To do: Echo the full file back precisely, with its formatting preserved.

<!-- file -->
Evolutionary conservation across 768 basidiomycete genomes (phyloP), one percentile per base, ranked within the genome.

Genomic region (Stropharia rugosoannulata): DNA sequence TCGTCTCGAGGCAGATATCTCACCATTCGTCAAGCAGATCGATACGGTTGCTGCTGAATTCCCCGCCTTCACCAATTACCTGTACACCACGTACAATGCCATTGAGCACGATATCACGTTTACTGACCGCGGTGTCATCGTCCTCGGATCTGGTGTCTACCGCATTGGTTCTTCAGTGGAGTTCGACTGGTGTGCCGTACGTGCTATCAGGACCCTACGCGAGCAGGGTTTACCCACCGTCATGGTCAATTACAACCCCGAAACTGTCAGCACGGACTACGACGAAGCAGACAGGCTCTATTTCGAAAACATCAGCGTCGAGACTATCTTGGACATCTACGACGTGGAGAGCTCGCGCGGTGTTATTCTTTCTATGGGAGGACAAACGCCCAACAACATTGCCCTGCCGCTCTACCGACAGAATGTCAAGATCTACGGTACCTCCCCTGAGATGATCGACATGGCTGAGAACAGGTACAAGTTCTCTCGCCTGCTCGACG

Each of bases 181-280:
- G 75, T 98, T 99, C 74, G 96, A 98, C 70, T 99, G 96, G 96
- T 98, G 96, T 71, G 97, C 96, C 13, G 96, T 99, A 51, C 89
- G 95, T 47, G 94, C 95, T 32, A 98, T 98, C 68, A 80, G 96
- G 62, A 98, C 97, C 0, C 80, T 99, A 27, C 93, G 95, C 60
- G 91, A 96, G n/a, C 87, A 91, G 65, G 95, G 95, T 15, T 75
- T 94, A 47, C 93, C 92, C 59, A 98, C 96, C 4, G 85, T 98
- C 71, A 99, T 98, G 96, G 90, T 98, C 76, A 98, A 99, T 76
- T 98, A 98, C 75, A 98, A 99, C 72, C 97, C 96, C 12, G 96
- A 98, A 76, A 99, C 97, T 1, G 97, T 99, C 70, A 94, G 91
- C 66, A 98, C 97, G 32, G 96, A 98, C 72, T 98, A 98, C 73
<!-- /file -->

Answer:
Evolutionary conservation across 768 basidiomycete genomes (phyloP), one percentile per base, ranked within the genome.

Genomic region (Stropharia rugosoannulata): DNA sequence TCGTCTCGAGGCAGATATCTCACCATTCGTCAAGCAGATCGATACGGTTGCTGCTGAATTCCCCGCCTTCACCAATTACCTGTACACCACGTACAATGCCATTGAGCACGATATCACGTTTACTGACCGCGGTGTCATCGTCCTCGGATCTGGTGTCTACCGCATTGGTTCTTCAGTGGAGTTCGACTGGTGTGCCGTACGTGCTATCAGGACCCTACGCGAGCAGGGTTTACCCACCGTCATGGTCAATTACAACCCCGAAACTGTCAGCACGGACTACGACGAAGCAGACAGGCTCTATTTCGAAAACATCAGCGTCGAGACTATCTTGGACATCTACGACGTGGAGAGCTCGCGCGGTGTTATTCTTTCTATGGGAGGACAAACGCCCAACAACATTGCCCTGCCGCTCTACCGACAGAATGTCAAGATCTACGGTACCTCCCCTGAGATGATCGACATGGCTGAGAACAGGTACAAGTTCTCTCGCCTGCTCGACG

Each of bases 181-280:
- G 75, T 98, T 99, C 74, G 96, A 98, C 70, T 99, G 96, G 96
- T 98, G 96, T 71, G 97, C 96, C 13, G 96, T 99, A 51, C 89
- G 95, T 47, G 94, C 95, T 32, A 98, T 98, C 68, A 80, G 96
- G 62, A 98, C 97, C 0, C 80, T 99, A 27, C 93, G 95, C 60
- G 91, A 96, G n/a, C 87, A 91, G 65, G 95, G 95, T 15, T 75
- T 94, A 47, C 93, C 92, C 59, A 98, C 96, C 4, G 85, T 98
- C 71, A 99, T 98, G 96, G 90, T 98, C 76, A 98, A 99, T 76
- T 98, A 98, C 75, A 98, A 99, C 72, C 97, C 96, C 12, G 96
- A 98, A 76, A 99, C 97, T 1, G 97, T 99, C 70, A 94, G 91
- C 66, A 98, C 97, G 32, G 96, A 98, C 72, T 98, A 98, C 73